Having now given my presentation, I reflect back on how I made it through the talk. I dug up the few articles and works about the talking drums. There seems to be a wider literature about “language surrogates”, but those works treat talking drums in a very cursory fashion. When I began this project, I went straight for John Carrington’s slim volume on African talking drums, which written in the 1940s, provided me with little more than a conceptual understanding of the instrument. For this assignment I needed to successfully play the instrument, not just theorize. McClurken seemed to be looking for more than just theory when he gave us the option of demonstrating a form of early communication. I began to search for more materials, perhaps there was a teaching book for the talking drums? I found little of practical use, but there were some amazing individuals teasing out how the drums work and relate to other systems of encoding language, such as writing.
What I really need was more Youtube. I found a few users who uploaded themselves playing or taught the absolute basics of the system. The visual and audio of those videos solidified how to play the drums for me. I do admit that I still lack the ability to make my drums talk, but I do sound rather awesome when going off on a hippie jam. I studied the three tones and how those tones work in conjunction with the language. While I couldn’t tell you how to say a phrase, I can tell you that if there are x syllables in that phrase you hit the drum y times and the tone’s of the words in the phrase will tell you how to tighten the drum. My project technically tanked; I couldn’t actually use the device. However, I came away feeling confident that I could explain and demonstrate how one would communicate with the talking drum. Below I list the texts that provide good resources for further information on the talking drums. You will notice that few of the sources are completely up-to-date. Talking drums have seemingly lost their status as a true speech surrogate and now represent a past cultural tradition rather than a current and practically used linguistic practice.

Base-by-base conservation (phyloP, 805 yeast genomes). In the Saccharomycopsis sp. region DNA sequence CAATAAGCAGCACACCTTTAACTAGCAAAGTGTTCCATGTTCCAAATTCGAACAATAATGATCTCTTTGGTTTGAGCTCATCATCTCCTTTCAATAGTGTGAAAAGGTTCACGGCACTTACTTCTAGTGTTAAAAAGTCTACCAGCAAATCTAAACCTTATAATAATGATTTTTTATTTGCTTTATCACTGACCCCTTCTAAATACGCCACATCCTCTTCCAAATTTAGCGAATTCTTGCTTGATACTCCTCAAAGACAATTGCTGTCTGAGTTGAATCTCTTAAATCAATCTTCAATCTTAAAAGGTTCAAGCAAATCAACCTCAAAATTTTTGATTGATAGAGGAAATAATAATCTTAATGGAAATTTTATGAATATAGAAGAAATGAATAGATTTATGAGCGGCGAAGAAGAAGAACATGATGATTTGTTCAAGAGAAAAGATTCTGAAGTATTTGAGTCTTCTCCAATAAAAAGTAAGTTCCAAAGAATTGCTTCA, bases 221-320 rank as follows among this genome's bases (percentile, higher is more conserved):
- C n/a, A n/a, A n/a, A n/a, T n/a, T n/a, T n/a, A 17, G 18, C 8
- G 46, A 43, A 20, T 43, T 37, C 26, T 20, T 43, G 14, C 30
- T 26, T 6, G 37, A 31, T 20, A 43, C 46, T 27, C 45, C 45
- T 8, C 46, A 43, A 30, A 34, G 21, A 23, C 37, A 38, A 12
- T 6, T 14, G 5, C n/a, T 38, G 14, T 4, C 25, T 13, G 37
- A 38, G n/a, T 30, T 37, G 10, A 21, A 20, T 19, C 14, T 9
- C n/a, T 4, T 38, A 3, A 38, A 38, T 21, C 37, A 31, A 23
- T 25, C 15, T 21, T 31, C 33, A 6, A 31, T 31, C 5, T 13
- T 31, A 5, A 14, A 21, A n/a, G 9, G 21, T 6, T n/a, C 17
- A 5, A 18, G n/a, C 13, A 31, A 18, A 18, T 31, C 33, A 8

To gush for a moment: I loved this project. It’s rare for me to combine my love of languages, drums, and history into one assignment. Hats off to you Dr. McClurken.
Arewa, Ojo and Niyi Adekola. “Redundancy Principles of Statistical Communications as Applied to Yoruba Talking-Drum.” Anthrops Bd. 75, H. 1./2. (1980): 185-202. Accessed: 20/09/2011, http://www.jstor.org/stable/40460588.
Armstrong, Robert G. “Talking Drums in the Benue-Cross River Region of Nigeria.” Phylon vol. 15, no. 4 (4th Qtr., 1954): 355-363. Accessed: 20/09/2011 08:47, http://www.jstor.org/stable/272844.
Ayan Bisi Adeleke – Master Talking Drummer: Drum Talks, 2007. http://www.youtube.com/watch?v=B4oQJZ2TEVI&feature=youtube_gdata_player. Accessed: 9/19/2011.
___________. How To Play a Simple Rhythm on The Talking Drum, 2010. http://www.youtube.com/watch?v=SZtH1Tc1D2U&feature=youtube_gdata_player. Accessed: 9/19/2011.
Ilubabamini. Talking Drum Lesson, TDL 001, PART A, 2011. http://www.youtube.com/watch?v=L_YNZzESakk&feature=youtube_gdata_player. Accessed: 9/27/2011.
________. Talking Drum Lesson, TDL 001, Part B., 2011. http://www.youtube.com/watch?v=0XPdp7IjzxI&feature=youtube_gdata_player. Accessed: 9/27/2011.